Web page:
Our mission is to cultivate excellence in STEM teaching and to promote deep understanding and success for students through innovative, teacher-led professional development.
How do you recognize excellence?
What do you mean by “innovative, teacher-led professional development.”
From the beginning, we drew upon the wisdom of two individuals: First Heraclitus, the Greek Philosopher, who said that you cannot step into the same river twice. – We take this to mean that change is always upon us; the river is constantly changing, just like the STEM classroom.
This means we must be humble in developing our workshops: teachers cannot simply transfer to their classroom the lessons and approaches demonstrated by a master teacher/workshop leader. Teachers must dynamically adapt whatever they learn in our workshops, so that it will work in their classroom with their kids.
Our workshop leaders do their best to help teachers develop their own repertoire and to explore in some depth the variety of responses kids may exhibit to whatever specific teaching ideas the workshop concerns. Beyond this, we try hard to connect teachers with a community of other teachers who can provide suggestions and feedback to help deal with the constantly changing classroom situation.
The second person is Bob Karplus: He had an outstanding career as a quantum field theorist before undertaking a new, equally, if not more, successful career in science education.
First, he had invented the concept of the “learning cycle” back in the fifties, when he first started thinking about science education. This was a dramatically new idea at the time, and Bob encountered substantial resistance from traditional educators; but the learning cycle has now become ubiquitous, and you can find it in some form in all modern curricula.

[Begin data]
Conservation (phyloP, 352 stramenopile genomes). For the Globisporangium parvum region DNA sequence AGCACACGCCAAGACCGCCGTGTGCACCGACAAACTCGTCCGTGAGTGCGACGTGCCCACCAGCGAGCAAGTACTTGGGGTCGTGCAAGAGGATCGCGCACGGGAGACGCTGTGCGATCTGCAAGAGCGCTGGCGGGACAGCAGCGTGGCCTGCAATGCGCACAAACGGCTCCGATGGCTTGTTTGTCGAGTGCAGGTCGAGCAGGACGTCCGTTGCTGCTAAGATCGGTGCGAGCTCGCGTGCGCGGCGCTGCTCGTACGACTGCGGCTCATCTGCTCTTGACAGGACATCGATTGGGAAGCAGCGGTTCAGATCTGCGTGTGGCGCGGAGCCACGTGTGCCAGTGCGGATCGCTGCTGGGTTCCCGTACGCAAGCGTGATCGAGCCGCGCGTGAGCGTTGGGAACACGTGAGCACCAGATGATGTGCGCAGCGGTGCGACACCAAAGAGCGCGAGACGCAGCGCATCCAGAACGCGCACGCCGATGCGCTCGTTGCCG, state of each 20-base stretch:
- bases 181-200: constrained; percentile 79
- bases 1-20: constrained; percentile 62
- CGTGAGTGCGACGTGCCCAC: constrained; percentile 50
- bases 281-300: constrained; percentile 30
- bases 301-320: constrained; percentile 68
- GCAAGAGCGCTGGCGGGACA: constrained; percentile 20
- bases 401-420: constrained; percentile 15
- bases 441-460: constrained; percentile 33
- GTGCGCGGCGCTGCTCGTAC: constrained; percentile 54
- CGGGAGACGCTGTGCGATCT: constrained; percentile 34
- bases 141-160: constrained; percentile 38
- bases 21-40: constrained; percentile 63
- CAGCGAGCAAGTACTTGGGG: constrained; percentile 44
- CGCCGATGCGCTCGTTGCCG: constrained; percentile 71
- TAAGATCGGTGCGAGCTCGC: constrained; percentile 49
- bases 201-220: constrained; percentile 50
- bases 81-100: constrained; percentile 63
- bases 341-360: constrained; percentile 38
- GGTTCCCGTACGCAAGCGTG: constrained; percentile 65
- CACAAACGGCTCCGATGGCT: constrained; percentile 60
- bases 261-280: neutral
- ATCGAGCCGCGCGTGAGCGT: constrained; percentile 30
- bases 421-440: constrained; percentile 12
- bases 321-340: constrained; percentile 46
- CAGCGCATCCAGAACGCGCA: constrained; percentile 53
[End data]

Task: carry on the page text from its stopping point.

In collaboration with Executive Director Yadana Desmond and many others, we have made real progress in the last two years. When confronted with the pandemic, we initiated an annual series of “Leader Huddles,” which generated a powerful set of conversations among leaders about how to preserve our signature qualities of personalization and interaction in our face-to-face workshops in the new format of online workshops.
We have institutionalized the huddles, and we now have a leader pathway for experienced leaders and a second brand-new pathway for new leaders. We’re investing big time in the quality and quantity of what I have always said is the primary engine of our success: the commitment and expertise of our leaders.
Evolution and Growth in the Impact of our Workshops
So, what do our workshops look like? What makes them special?
There’s the learning cycle, with students and teachers getting stronger gradually through an organic process of growth. Karplus’ concrete examples help us to uncover and explain the key models behind the phenomena. Teachers gain appreciation for students’ struggles and ways of thinking first by taking on a student’s role and then gain perspective by analyzing what happened in collaboration with colleagues.
We explore key content and pedagogy, and especially the common naïve conceptions many students (and also some teachers) have.
Most important there’s an experienced teacher or teachers leading the workshop, with real classroom experience with real kids always on tap, plus a supportive community of teachers, cooking up innovative ideas and approaches and testing/debugging them in the tradition of Bob Karplus.